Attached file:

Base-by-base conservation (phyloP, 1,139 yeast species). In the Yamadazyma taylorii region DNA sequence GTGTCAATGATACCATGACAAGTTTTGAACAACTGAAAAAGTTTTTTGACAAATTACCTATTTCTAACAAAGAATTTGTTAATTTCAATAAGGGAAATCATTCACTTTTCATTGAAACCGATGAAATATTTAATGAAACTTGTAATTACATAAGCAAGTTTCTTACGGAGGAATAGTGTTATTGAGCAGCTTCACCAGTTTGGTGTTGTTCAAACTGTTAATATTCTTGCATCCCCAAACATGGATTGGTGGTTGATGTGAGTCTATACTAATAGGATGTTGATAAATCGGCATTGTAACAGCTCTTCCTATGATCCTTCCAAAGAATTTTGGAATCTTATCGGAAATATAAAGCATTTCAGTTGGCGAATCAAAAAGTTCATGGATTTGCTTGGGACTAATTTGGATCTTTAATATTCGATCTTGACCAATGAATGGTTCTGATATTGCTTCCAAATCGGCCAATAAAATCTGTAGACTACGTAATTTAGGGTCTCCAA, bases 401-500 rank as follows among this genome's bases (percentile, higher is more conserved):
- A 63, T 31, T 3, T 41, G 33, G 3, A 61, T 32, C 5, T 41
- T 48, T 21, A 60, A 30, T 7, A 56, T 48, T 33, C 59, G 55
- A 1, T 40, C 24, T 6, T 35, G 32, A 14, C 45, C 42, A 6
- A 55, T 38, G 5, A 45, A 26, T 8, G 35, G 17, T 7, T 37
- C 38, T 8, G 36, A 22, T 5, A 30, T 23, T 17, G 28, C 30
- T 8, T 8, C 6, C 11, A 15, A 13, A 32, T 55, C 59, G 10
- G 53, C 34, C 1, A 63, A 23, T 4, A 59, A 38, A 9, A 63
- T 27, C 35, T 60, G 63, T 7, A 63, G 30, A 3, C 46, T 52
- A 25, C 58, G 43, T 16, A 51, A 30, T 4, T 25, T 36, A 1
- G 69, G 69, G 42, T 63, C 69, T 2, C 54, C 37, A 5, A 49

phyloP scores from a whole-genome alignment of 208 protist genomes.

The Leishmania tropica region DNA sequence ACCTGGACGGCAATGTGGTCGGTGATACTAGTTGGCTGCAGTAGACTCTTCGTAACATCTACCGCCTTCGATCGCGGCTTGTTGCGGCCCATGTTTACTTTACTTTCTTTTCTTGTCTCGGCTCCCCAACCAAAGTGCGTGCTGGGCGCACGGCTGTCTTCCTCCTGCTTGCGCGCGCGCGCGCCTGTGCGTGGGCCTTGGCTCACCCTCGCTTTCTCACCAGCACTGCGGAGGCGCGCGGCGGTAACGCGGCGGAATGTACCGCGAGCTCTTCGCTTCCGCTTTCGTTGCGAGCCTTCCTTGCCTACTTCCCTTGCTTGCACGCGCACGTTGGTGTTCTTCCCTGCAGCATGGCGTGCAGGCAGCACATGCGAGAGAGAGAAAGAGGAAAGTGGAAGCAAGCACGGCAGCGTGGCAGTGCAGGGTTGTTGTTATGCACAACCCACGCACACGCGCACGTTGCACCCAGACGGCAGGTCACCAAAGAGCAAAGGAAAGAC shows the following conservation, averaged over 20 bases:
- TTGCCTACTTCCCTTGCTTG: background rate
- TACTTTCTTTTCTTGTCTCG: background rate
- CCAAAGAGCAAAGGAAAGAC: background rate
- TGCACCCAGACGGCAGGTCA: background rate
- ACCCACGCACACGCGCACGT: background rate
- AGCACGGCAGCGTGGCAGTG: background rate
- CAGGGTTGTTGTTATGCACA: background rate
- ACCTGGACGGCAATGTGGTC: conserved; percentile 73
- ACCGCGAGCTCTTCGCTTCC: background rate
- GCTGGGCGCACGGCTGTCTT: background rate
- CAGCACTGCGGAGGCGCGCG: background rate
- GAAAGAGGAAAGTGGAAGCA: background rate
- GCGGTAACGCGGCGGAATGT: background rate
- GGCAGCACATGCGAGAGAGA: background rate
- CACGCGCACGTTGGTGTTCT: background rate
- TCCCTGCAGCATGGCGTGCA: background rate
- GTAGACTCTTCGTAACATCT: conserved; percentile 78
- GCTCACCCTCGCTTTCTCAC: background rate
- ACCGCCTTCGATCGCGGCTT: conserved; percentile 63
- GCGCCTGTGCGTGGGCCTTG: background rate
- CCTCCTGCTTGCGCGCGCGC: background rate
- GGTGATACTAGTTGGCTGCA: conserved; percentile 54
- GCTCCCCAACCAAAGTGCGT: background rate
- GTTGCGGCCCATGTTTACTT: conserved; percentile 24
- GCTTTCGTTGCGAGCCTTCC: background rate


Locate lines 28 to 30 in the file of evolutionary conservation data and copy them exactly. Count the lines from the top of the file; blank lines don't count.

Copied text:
- CACGCGCACGTTGGTGTTCT: background rate
- TCCCTGCAGCATGGCGTGCA: background rate
- GTAGACTCTTCGTAACATCT: conserved; percentile 78